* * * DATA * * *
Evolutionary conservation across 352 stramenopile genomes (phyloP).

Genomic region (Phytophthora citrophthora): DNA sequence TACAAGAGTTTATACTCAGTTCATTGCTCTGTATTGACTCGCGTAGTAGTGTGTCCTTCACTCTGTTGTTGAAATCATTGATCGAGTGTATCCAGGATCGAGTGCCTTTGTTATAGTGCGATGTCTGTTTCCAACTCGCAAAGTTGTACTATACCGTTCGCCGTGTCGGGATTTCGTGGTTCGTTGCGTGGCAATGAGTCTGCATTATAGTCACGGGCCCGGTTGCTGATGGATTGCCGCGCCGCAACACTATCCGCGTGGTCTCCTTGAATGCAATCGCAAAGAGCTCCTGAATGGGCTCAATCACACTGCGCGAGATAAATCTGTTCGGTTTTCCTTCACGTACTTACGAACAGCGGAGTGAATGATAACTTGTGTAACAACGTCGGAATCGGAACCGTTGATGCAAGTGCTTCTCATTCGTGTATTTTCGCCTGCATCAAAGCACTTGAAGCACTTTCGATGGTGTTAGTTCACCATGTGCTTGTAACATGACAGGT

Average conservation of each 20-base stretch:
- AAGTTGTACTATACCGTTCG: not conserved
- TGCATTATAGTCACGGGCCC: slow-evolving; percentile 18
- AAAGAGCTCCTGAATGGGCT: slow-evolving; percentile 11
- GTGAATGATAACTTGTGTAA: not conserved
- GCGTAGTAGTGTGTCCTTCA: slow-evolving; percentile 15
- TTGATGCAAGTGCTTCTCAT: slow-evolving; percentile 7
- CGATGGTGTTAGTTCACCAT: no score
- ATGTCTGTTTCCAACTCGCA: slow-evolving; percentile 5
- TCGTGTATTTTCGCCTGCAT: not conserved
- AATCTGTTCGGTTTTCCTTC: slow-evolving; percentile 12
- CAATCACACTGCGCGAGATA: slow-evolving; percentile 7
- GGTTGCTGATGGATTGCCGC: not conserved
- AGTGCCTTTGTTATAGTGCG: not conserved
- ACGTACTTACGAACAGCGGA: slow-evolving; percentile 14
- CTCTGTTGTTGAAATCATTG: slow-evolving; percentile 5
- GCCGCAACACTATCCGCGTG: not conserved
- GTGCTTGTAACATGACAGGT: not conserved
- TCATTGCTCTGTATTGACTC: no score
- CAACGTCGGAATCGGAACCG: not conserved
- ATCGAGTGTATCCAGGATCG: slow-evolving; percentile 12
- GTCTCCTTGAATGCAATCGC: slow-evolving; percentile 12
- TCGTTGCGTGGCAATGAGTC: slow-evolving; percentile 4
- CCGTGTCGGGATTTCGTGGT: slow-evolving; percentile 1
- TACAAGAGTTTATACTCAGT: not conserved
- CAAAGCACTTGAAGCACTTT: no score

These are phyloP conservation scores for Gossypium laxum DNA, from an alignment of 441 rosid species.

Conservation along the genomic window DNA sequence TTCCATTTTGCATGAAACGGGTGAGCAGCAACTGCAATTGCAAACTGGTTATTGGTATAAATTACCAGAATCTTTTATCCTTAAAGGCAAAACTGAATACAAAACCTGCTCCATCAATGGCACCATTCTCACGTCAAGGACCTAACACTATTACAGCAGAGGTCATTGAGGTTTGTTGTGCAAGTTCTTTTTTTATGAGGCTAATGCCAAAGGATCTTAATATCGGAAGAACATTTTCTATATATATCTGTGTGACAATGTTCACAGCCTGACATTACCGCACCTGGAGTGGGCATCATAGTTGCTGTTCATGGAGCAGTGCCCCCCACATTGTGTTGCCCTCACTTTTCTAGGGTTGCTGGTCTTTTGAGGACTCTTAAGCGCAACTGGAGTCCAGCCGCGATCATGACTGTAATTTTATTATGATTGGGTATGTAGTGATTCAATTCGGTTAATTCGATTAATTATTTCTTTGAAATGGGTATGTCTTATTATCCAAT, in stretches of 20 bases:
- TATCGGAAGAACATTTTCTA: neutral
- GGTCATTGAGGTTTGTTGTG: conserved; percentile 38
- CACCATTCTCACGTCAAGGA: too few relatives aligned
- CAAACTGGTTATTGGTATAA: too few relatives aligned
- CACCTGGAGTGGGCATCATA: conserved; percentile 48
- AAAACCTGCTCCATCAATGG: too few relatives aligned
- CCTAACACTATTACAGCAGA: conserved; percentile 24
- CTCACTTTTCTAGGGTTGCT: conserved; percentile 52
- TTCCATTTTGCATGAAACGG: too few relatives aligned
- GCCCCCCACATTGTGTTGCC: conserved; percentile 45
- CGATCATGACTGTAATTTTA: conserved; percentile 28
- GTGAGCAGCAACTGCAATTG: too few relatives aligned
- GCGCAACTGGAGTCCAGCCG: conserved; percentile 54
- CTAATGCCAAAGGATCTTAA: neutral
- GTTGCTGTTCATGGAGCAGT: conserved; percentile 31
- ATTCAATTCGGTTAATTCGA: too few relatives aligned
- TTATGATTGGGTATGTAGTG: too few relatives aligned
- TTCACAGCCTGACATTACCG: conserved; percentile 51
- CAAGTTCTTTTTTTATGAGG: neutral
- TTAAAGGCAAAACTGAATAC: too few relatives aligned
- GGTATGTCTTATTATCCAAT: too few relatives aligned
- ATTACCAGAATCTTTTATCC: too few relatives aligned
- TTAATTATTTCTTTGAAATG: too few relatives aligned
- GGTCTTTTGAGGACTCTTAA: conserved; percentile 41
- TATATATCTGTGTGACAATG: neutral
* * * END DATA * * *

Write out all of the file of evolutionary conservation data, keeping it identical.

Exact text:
Evolutionary conservation across 352 stramenopile genomes (phyloP).

Genomic region (Phytophthora citrophthora): DNA sequence TACAAGAGTTTATACTCAGTTCATTGCTCTGTATTGACTCGCGTAGTAGTGTGTCCTTCACTCTGTTGTTGAAATCATTGATCGAGTGTATCCAGGATCGAGTGCCTTTGTTATAGTGCGATGTCTGTTTCCAACTCGCAAAGTTGTACTATACCGTTCGCCGTGTCGGGATTTCGTGGTTCGTTGCGTGGCAATGAGTCTGCATTATAGTCACGGGCCCGGTTGCTGATGGATTGCCGCGCCGCAACACTATCCGCGTGGTCTCCTTGAATGCAATCGCAAAGAGCTCCTGAATGGGCTCAATCACACTGCGCGAGATAAATCTGTTCGGTTTTCCTTCACGTACTTACGAACAGCGGAGTGAATGATAACTTGTGTAACAACGTCGGAATCGGAACCGTTGATGCAAGTGCTTCTCATTCGTGTATTTTCGCCTGCATCAAAGCACTTGAAGCACTTTCGATGGTGTTAGTTCACCATGTGCTTGTAACATGACAGGT

Average conservation of each 20-base stretch:
- AAGTTGTACTATACCGTTCG: not conserved
- TGCATTATAGTCACGGGCCC: slow-evolving; percentile 18
- AAAGAGCTCCTGAATGGGCT: slow-evolving; percentile 11
- GTGAATGATAACTTGTGTAA: not conserved
- GCGTAGTAGTGTGTCCTTCA: slow-evolving; percentile 15
- TTGATGCAAGTGCTTCTCAT: slow-evolving; percentile 7
- CGATGGTGTTAGTTCACCAT: no score
- ATGTCTGTTTCCAACTCGCA: slow-evolving; percentile 5
- TCGTGTATTTTCGCCTGCAT: not conserved
- AATCTGTTCGGTTTTCCTTC: slow-evolving; percentile 12
- CAATCACACTGCGCGAGATA: slow-evolving; percentile 7
- GGTTGCTGATGGATTGCCGC: not conserved
- AGTGCCTTTGTTATAGTGCG: not conserved
- ACGTACTTACGAACAGCGGA: slow-evolving; percentile 14
- CTCTGTTGTTGAAATCATTG: slow-evolving; percentile 5
- GCCGCAACACTATCCGCGTG: not conserved
- GTGCTTGTAACATGACAGGT: not conserved
- TCATTGCTCTGTATTGACTC: no score
- CAACGTCGGAATCGGAACCG: not conserved
- ATCGAGTGTATCCAGGATCG: slow-evolving; percentile 12
- GTCTCCTTGAATGCAATCGC: slow-evolving; percentile 12
- TCGTTGCGTGGCAATGAGTC: slow-evolving; percentile 4
- CCGTGTCGGGATTTCGTGGT: slow-evolving; percentile 1
- TACAAGAGTTTATACTCAGT: not conserved
- CAAAGCACTTGAAGCACTTT: no score

These are phyloP conservation scores for Gossypium laxum DNA, from an alignment of 441 rosid species.

Conservation along the genomic window DNA sequence TTCCATTTTGCATGAAACGGGTGAGCAGCAACTGCAATTGCAAACTGGTTATTGGTATAAATTACCAGAATCTTTTATCCTTAAAGGCAAAACTGAATACAAAACCTGCTCCATCAATGGCACCATTCTCACGTCAAGGACCTAACACTATTACAGCAGAGGTCATTGAGGTTTGTTGTGCAAGTTCTTTTTTTATGAGGCTAATGCCAAAGGATCTTAATATCGGAAGAACATTTTCTATATATATCTGTGTGACAATGTTCACAGCCTGACATTACCGCACCTGGAGTGGGCATCATAGTTGCTGTTCATGGAGCAGTGCCCCCCACATTGTGTTGCCCTCACTTTTCTAGGGTTGCTGGTCTTTTGAGGACTCTTAAGCGCAACTGGAGTCCAGCCGCGATCATGACTGTAATTTTATTATGATTGGGTATGTAGTGATTCAATTCGGTTAATTCGATTAATTATTTCTTTGAAATGGGTATGTCTTATTATCCAAT, in stretches of 20 bases:
- TATCGGAAGAACATTTTCTA: neutral
- GGTCATTGAGGTTTGTTGTG: conserved; percentile 38
- CACCATTCTCACGTCAAGGA: too few relatives aligned
- CAAACTGGTTATTGGTATAA: too few relatives aligned
- CACCTGGAGTGGGCATCATA: conserved; percentile 48
- AAAACCTGCTCCATCAATGG: too few relatives aligned
- CCTAACACTATTACAGCAGA: conserved; percentile 24
- CTCACTTTTCTAGGGTTGCT: conserved; percentile 52
- TTCCATTTTGCATGAAACGG: too few relatives aligned
- GCCCCCCACATTGTGTTGCC: conserved; percentile 45
- CGATCATGACTGTAATTTTA: conserved; percentile 28
- GTGAGCAGCAACTGCAATTG: too few relatives aligned
- GCGCAACTGGAGTCCAGCCG: conserved; percentile 54
- CTAATGCCAAAGGATCTTAA: neutral
- GTTGCTGTTCATGGAGCAGT: conserved; percentile 31
- ATTCAATTCGGTTAATTCGA: too few relatives aligned
- TTATGATTGGGTATGTAGTG: too few relatives aligned
- TTCACAGCCTGACATTACCG: conserved; percentile 51
- CAAGTTCTTTTTTTATGAGG: neutral
- TTAAAGGCAAAACTGAATAC: too few relatives aligned
- GGTATGTCTTATTATCCAAT: too few relatives aligned
- ATTACCAGAATCTTTTATCC: too few relatives aligned
- TTAATTATTTCTTTGAAATG: too few relatives aligned
- GGTCTTTTGAGGACTCTTAA: conserved; percentile 41
- TATATATCTGTGTGACAATG: neutral